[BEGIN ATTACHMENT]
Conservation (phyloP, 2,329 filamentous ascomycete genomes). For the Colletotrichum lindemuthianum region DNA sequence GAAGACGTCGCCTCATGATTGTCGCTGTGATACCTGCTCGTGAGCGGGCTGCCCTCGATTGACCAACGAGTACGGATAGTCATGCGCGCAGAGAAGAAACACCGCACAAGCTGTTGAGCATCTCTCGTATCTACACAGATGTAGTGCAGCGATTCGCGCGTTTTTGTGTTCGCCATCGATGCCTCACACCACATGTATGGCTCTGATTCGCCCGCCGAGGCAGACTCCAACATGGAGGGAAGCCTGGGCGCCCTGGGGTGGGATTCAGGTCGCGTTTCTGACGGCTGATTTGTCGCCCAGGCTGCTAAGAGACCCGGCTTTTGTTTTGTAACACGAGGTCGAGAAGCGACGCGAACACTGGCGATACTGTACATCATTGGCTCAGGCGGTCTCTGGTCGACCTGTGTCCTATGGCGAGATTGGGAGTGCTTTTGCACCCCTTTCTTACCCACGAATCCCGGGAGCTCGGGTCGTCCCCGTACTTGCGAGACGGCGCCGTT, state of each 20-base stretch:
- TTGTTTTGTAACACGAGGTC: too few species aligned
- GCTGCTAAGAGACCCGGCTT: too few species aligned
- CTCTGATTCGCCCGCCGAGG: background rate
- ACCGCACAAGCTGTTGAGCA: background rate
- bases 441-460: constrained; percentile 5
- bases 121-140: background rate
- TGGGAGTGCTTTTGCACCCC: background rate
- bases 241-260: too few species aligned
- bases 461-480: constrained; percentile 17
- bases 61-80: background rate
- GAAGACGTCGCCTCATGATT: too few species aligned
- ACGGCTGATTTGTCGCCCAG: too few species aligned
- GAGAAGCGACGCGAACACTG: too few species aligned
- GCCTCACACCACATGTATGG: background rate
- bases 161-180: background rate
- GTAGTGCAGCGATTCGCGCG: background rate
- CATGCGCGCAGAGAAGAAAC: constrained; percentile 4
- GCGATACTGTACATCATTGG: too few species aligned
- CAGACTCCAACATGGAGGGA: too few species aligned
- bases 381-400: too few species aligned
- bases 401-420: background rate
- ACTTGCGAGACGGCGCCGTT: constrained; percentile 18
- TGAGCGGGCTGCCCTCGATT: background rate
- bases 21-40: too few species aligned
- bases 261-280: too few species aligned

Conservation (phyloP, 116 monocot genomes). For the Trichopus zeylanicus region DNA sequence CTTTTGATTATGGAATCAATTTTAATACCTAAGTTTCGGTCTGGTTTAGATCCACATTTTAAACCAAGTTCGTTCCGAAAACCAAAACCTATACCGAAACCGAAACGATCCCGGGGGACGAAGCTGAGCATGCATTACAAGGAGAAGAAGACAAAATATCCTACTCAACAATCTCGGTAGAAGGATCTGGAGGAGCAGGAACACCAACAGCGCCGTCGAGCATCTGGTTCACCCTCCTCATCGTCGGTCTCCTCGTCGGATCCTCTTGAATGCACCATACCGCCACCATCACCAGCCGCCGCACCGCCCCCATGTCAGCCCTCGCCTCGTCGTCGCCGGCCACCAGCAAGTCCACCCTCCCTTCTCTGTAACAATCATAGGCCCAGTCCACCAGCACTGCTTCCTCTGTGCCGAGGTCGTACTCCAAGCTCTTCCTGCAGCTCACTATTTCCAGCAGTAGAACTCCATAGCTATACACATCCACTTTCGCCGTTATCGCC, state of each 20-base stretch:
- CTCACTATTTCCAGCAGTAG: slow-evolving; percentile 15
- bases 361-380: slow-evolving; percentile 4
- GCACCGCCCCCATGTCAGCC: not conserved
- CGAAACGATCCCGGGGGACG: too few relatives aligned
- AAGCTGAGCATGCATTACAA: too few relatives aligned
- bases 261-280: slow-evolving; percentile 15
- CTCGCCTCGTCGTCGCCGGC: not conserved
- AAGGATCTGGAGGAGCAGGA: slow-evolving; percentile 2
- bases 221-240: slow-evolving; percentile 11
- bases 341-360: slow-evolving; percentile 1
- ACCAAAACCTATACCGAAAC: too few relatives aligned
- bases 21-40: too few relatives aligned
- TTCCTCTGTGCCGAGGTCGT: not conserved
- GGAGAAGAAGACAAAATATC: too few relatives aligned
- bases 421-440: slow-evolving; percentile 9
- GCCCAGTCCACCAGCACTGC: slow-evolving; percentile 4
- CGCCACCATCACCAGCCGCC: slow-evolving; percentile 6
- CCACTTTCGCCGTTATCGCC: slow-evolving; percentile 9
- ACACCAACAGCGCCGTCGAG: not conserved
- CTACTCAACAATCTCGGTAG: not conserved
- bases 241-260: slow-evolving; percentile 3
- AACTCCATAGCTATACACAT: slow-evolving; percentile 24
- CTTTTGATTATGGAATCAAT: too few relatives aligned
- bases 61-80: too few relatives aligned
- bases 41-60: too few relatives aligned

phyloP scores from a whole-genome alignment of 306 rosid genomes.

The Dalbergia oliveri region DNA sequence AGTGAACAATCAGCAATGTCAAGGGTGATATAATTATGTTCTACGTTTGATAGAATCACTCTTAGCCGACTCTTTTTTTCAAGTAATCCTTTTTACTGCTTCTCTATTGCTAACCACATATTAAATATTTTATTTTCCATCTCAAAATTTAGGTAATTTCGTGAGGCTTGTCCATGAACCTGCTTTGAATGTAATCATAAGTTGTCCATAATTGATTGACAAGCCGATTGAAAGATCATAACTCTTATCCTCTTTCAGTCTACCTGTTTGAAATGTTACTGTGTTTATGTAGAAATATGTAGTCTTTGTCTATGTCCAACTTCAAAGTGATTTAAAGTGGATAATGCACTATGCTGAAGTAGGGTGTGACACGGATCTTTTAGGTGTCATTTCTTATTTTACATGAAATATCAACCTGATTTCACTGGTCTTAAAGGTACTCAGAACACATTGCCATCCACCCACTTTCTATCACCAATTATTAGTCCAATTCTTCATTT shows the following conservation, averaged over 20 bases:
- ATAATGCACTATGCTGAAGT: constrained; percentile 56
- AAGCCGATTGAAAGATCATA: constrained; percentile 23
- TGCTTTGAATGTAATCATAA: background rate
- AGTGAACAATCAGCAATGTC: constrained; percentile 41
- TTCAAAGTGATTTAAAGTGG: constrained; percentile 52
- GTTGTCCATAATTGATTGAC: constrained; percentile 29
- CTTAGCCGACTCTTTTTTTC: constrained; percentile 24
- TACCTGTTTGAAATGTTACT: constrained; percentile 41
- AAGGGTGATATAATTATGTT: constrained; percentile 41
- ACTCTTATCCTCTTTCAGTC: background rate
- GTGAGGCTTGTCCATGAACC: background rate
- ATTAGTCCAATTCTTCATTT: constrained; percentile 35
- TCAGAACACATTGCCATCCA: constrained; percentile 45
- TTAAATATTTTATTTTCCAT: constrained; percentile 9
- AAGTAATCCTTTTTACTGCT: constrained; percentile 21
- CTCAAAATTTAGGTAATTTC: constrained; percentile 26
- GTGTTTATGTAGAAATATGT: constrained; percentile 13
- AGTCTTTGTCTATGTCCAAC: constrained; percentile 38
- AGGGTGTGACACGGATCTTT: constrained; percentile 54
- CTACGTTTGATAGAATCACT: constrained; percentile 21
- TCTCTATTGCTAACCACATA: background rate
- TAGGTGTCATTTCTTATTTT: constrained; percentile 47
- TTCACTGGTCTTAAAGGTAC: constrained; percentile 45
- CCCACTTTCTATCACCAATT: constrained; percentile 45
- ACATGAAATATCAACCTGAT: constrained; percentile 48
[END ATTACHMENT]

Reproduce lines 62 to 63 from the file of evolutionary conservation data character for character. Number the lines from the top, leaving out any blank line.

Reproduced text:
- TACCTGTTTGAAATGTTACT: constrained; percentile 41
- AAGGGTGATATAATTATGTT: constrained; percentile 41